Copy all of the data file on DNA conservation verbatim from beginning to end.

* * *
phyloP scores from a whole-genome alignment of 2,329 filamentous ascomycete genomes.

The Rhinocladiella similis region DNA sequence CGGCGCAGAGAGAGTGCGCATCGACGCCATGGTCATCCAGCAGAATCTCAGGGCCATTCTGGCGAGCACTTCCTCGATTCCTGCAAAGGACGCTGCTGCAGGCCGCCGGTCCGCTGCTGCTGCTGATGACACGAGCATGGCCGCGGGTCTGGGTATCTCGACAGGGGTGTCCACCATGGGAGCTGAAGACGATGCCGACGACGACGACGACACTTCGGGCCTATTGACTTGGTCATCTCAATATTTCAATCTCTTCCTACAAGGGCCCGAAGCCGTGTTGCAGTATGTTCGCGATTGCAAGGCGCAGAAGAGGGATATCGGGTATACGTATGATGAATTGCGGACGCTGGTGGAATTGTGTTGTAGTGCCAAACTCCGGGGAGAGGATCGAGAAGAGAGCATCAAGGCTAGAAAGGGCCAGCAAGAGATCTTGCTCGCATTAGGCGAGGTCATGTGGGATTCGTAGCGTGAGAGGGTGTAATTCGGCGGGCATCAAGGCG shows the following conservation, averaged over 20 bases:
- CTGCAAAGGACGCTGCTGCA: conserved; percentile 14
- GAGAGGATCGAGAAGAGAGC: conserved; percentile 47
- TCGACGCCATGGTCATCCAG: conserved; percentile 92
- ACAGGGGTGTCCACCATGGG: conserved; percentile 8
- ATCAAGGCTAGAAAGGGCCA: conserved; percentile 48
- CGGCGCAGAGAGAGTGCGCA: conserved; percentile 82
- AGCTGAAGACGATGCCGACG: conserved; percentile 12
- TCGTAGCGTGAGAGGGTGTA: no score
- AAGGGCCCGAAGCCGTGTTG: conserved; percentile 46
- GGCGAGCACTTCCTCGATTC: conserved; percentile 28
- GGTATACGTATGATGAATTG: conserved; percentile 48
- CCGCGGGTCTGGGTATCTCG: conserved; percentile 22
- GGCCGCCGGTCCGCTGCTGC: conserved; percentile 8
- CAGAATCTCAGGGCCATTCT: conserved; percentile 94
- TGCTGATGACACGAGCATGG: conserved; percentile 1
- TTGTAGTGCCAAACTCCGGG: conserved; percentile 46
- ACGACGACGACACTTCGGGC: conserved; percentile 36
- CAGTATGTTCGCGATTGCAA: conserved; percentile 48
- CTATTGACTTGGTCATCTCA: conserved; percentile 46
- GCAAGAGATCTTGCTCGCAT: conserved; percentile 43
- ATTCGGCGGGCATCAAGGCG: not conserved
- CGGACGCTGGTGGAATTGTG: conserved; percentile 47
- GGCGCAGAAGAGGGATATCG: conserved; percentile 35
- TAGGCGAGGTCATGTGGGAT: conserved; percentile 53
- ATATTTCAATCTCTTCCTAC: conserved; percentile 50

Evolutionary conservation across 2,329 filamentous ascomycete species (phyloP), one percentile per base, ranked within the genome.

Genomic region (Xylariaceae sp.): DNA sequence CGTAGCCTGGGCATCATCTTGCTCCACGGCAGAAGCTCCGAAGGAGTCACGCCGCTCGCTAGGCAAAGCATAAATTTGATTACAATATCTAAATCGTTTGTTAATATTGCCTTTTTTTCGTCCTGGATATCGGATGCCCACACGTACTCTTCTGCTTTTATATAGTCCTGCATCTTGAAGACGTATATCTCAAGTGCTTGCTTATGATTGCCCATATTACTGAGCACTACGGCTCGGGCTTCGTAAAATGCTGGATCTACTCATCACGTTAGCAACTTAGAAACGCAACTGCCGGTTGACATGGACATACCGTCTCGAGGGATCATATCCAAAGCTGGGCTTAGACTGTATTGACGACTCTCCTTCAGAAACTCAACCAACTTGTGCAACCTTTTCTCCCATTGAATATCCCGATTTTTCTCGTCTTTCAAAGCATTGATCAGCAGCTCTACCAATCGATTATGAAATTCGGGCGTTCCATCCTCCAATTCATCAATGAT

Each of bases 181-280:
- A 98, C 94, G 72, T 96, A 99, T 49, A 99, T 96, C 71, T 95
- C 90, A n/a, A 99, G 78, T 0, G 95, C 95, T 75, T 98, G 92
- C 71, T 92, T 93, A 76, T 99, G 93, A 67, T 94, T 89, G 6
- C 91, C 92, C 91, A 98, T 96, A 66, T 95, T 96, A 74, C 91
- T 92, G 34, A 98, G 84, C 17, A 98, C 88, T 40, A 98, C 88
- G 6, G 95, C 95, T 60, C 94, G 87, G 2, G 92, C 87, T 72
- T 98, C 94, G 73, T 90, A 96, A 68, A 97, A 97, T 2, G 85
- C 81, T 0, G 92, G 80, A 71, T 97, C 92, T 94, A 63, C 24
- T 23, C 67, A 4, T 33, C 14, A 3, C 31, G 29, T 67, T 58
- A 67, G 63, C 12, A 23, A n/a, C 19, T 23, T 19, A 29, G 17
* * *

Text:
phyloP scores from a whole-genome alignment of 2,329 filamentous ascomycete genomes.

The Rhinocladiella similis region DNA sequence CGGCGCAGAGAGAGTGCGCATCGACGCCATGGTCATCCAGCAGAATCTCAGGGCCATTCTGGCGAGCACTTCCTCGATTCCTGCAAAGGACGCTGCTGCAGGCCGCCGGTCCGCTGCTGCTGCTGATGACACGAGCATGGCCGCGGGTCTGGGTATCTCGACAGGGGTGTCCACCATGGGAGCTGAAGACGATGCCGACGACGACGACGACACTTCGGGCCTATTGACTTGGTCATCTCAATATTTCAATCTCTTCCTACAAGGGCCCGAAGCCGTGTTGCAGTATGTTCGCGATTGCAAGGCGCAGAAGAGGGATATCGGGTATACGTATGATGAATTGCGGACGCTGGTGGAATTGTGTTGTAGTGCCAAACTCCGGGGAGAGGATCGAGAAGAGAGCATCAAGGCTAGAAAGGGCCAGCAAGAGATCTTGCTCGCATTAGGCGAGGTCATGTGGGATTCGTAGCGTGAGAGGGTGTAATTCGGCGGGCATCAAGGCG shows the following conservation, averaged over 20 bases:
- CTGCAAAGGACGCTGCTGCA: conserved; percentile 14
- GAGAGGATCGAGAAGAGAGC: conserved; percentile 47
- TCGACGCCATGGTCATCCAG: conserved; percentile 92
- ACAGGGGTGTCCACCATGGG: conserved; percentile 8
- ATCAAGGCTAGAAAGGGCCA: conserved; percentile 48
- CGGCGCAGAGAGAGTGCGCA: conserved; percentile 82
- AGCTGAAGACGATGCCGACG: conserved; percentile 12
- TCGTAGCGTGAGAGGGTGTA: no score
- AAGGGCCCGAAGCCGTGTTG: conserved; percentile 46
- GGCGAGCACTTCCTCGATTC: conserved; percentile 28
- GGTATACGTATGATGAATTG: conserved; percentile 48
- CCGCGGGTCTGGGTATCTCG: conserved; percentile 22
- GGCCGCCGGTCCGCTGCTGC: conserved; percentile 8
- CAGAATCTCAGGGCCATTCT: conserved; percentile 94
- TGCTGATGACACGAGCATGG: conserved; percentile 1
- TTGTAGTGCCAAACTCCGGG: conserved; percentile 46
- ACGACGACGACACTTCGGGC: conserved; percentile 36
- CAGTATGTTCGCGATTGCAA: conserved; percentile 48
- CTATTGACTTGGTCATCTCA: conserved; percentile 46
- GCAAGAGATCTTGCTCGCAT: conserved; percentile 43
- ATTCGGCGGGCATCAAGGCG: not conserved
- CGGACGCTGGTGGAATTGTG: conserved; percentile 47
- GGCGCAGAAGAGGGATATCG: conserved; percentile 35
- TAGGCGAGGTCATGTGGGAT: conserved; percentile 53
- ATATTTCAATCTCTTCCTAC: conserved; percentile 50

Evolutionary conservation across 2,329 filamentous ascomycete species (phyloP), one percentile per base, ranked within the genome.

Genomic region (Xylariaceae sp.): DNA sequence CGTAGCCTGGGCATCATCTTGCTCCACGGCAGAAGCTCCGAAGGAGTCACGCCGCTCGCTAGGCAAAGCATAAATTTGATTACAATATCTAAATCGTTTGTTAATATTGCCTTTTTTTCGTCCTGGATATCGGATGCCCACACGTACTCTTCTGCTTTTATATAGTCCTGCATCTTGAAGACGTATATCTCAAGTGCTTGCTTATGATTGCCCATATTACTGAGCACTACGGCTCGGGCTTCGTAAAATGCTGGATCTACTCATCACGTTAGCAACTTAGAAACGCAACTGCCGGTTGACATGGACATACCGTCTCGAGGGATCATATCCAAAGCTGGGCTTAGACTGTATTGACGACTCTCCTTCAGAAACTCAACCAACTTGTGCAACCTTTTCTCCCATTGAATATCCCGATTTTTCTCGTCTTTCAAAGCATTGATCAGCAGCTCTACCAATCGATTATGAAATTCGGGCGTTCCATCCTCCAATTCATCAATGAT

Each of bases 181-280:
- A 98, C 94, G 72, T 96, A 99, T 49, A 99, T 96, C 71, T 95
- C 90, A n/a, A 99, G 78, T 0, G 95, C 95, T 75, T 98, G 92
- C 71, T 92, T 93, A 76, T 99, G 93, A 67, T 94, T 89, G 6
- C 91, C 92, C 91, A 98, T 96, A 66, T 95, T 96, A 74, C 91
- T 92, G 34, A 98, G 84, C 17, A 98, C 88, T 40, A 98, C 88
- G 6, G 95, C 95, T 60, C 94, G 87, G 2, G 92, C 87, T 72
- T 98, C 94, G 73, T 90, A 96, A 68, A 97, A 97, T 2, G 85
- C 81, T 0, G 92, G 80, A 71, T 97, C 92, T 94, A 63, C 24
- T 23, C 67, A 4, T 33, C 14, A 3, C 31, G 29, T 67, T 58
- A 67, G 63, C 12, A 23, A n/a, C 19, T 23, T 19, A 29, G 17